Ever since the 1960s Berkeley has been synonymous with left wing politics and student protests. And while the city has stayed true to its progressive credo, it offers numerous other reasons for visitors to the Bay Area to make sure they don’t only get trapped in the albeit sublime honeypot of San Francisco. Former US resident and Rough Guides author Nick Edwards runs down the top things to do in Berkeley and explains why you should make a point of jumping on BART to the East Bay.
Beards, books and Birkenstocks
For half a century now the city has been at the forefront of anti-establishment activism and the anti-war movement, ever since the students of UC Berkeley clashed with then Governor Ronald Reagan and the National Guard during violent Vietnam protests.
The university campus, with its iconic campanile, bustling Sproul Plaza and the quieter lush grounds beyond is still the best place to start getting a feel for the place Berkeley occupies in recent American history. It also boasts most of the town’s museums.
Image courtesy of Visit California
The left-leaning atmosphere extends far beyond the confines of the campus, however, to the numerous cafés that populate the town, where earnest academics can sometimes be seen poring over weighty tomes or deep in serious discussions.
If you want to mug up and be able to join in, you won’t have to go far to find a well-stocked bookstore either. Berkeley is famous for noble establishments such as Black Oak Books, Revolution Books and Lewin’s Metaphysical Books.
Wandering the pleasantly quiet streets that fill the space between the busy commercial strips of Shattuck and Telegraph Avenues near the campus, 4th Street in West Berkeley and Solano Avenue to the north, you will lose count of bearded, besandled residents walking dogs and checking out curios in numerous quirky shops. Just try spotting a Republican placard or bumper sticker – the Grand Old Party long ago gave up even trying to field candidates here.
The cradle of California cuisine
Food activist Alice Waters really started something when she opened Chez Panisse in 1971, setting her stall out to source high-quality organic local produce for her innovative recipes.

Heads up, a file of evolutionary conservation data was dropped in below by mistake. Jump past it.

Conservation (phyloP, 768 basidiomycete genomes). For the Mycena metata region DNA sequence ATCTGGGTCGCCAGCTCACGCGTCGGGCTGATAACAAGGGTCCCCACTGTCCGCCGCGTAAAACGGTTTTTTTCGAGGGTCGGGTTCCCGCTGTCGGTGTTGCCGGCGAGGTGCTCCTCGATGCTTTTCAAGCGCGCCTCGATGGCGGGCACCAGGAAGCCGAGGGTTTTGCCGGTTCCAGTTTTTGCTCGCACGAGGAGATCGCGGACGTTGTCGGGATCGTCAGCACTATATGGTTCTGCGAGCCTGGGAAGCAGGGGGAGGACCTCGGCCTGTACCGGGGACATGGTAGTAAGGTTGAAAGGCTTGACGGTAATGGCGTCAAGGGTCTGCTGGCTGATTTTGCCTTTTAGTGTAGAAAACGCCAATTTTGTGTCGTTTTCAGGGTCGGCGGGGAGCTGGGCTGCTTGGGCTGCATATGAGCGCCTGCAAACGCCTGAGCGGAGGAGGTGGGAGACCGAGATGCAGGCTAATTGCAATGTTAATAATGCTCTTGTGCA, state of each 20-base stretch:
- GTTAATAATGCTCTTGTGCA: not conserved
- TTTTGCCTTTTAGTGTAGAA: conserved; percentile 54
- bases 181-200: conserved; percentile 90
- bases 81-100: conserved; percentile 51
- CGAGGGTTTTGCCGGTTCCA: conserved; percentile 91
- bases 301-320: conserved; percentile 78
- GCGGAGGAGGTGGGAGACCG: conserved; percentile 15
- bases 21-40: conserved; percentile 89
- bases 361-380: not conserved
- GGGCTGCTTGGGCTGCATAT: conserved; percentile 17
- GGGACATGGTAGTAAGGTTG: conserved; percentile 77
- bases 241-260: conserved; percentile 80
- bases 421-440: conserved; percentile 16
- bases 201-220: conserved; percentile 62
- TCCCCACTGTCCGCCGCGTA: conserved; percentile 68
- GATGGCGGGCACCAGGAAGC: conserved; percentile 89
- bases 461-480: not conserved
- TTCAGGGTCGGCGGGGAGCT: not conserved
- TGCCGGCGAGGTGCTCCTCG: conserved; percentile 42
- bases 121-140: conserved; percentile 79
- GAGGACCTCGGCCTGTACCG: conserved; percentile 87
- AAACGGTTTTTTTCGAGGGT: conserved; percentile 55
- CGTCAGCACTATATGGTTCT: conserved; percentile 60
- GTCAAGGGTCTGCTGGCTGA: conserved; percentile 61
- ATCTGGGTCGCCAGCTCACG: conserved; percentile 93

This style of embellishing American cooking with European and ethnic touches of flair and promoting a close relationship with local farms became known as “California cuisine”, which has spread the length of the Golden State and beyond.
So if you want to feast on the likes of grilled Becker Lane Farm pork loin with roasted figs, wild fennel cakes and Early Girl tomato confit, this is the place for you. Just be prepared for a hefty bill.
Chez Panisse is still the jewel in the crown of Berkeley’s “gourmet ghetto”, a section of Shattuck Avenue lined with a number of quality restaurants and fine emporia such as Alegio chocolate shop, tucked inside Epicurious Garden along with an array of exclusive food outlets.
Top restaurants are not confined to Gourmet Ghetto though, with other notable places to eat such as Lalime’s, Revival and Gather dotted around town.
Don’t be alarmed if your budget does not stretch to such high-end cuisine though. Berkeley is also blessed with a huge number of excellent and inexpensive multicultural restaurants. You can enjoy chunky burritos at Cancun Taqueria, superb masala dosas at Vik’s Chaat Corner, or a range of authentic Indonesian recipes at Jayakarta.
Musical nooks and crannies
Good old Jonathan Richman, still occasionally to be found strumming on the university steps, named his record label Beserkley when he moved to the state in 1975, a nod to the city’s nickname of Bezerkley. Indeed the local music scene is as underground as its political one, with a variety of eclectic venues and record stores.
Ashkenaz is a quirky world music and dance centre on busy San Pablo Avenue, which is also home to the legendary Albatross Pub.
Meanwhile, Freight and Salvage provides a classic coffee house setting for hearts-on-their-sleeve singer-songwriters and La Peña Cultural Center showcases Latin and folk, as well as encouraging cultural activism.
Perhaps the best example of Berkeley’s musical credibility is the uncompromisingly alternative 924 Gilman club, a haven of hardcore and experimental acts that helped launch the likes of Green Day and Sleater-Kinney.
Immediately south of the campus, Telegraph Avenue is a riot of stalls selling tie-dye clothes, political stickers and jewellery in the shape of peace symbols.
It also contains a string of cheap cafés, takeaway joints and two major record shops in the shape of Rasputin Music and the original location of even more iconic Amoeba Records, where there was never any need for a vinyl comeback because it never went out of fashion. Half a block behind it, People’s Park is another site of sixties dissent and still a community-controlled urban space.
The green, green hills above
It’s not all urbanisation in Berkeley though. In fact, the higher you go up the dramatic, verdant hills that rise abruptly to the east, the more you find yourself amidst some surprisingly sublime natural surroundings.
You can start this ascent from the beautifully landscaped thirty acres of the university’s Botanical Garden, featuring a dazzling array of plant and cactus species.
Alternatively, a more northerly route out of town takes you via the exquisite Berkeley Rose Garden and the grey basalt lump known as Indian Rock, so named in honour of the local Ohlone tribe, to the uppermost ridge that gives onto the semi-wilderness of Tilden Park.
Here an impressive expanse of over two thousand acres encompasses thick woodland, numerous trails and delightful Lake Anza, perfect for a soothing dip in the warmer months.
Finally, don’t miss the opportunity to pick a spot somewhere along Grizzly Peak Boulevard, where you can gaze back west across Berkeley and the Bay to the gleaming skyscrapers of San Francisco, the elegant span of the Golden Gate Bridge and the deep waters of the Pacific Ocean beyond.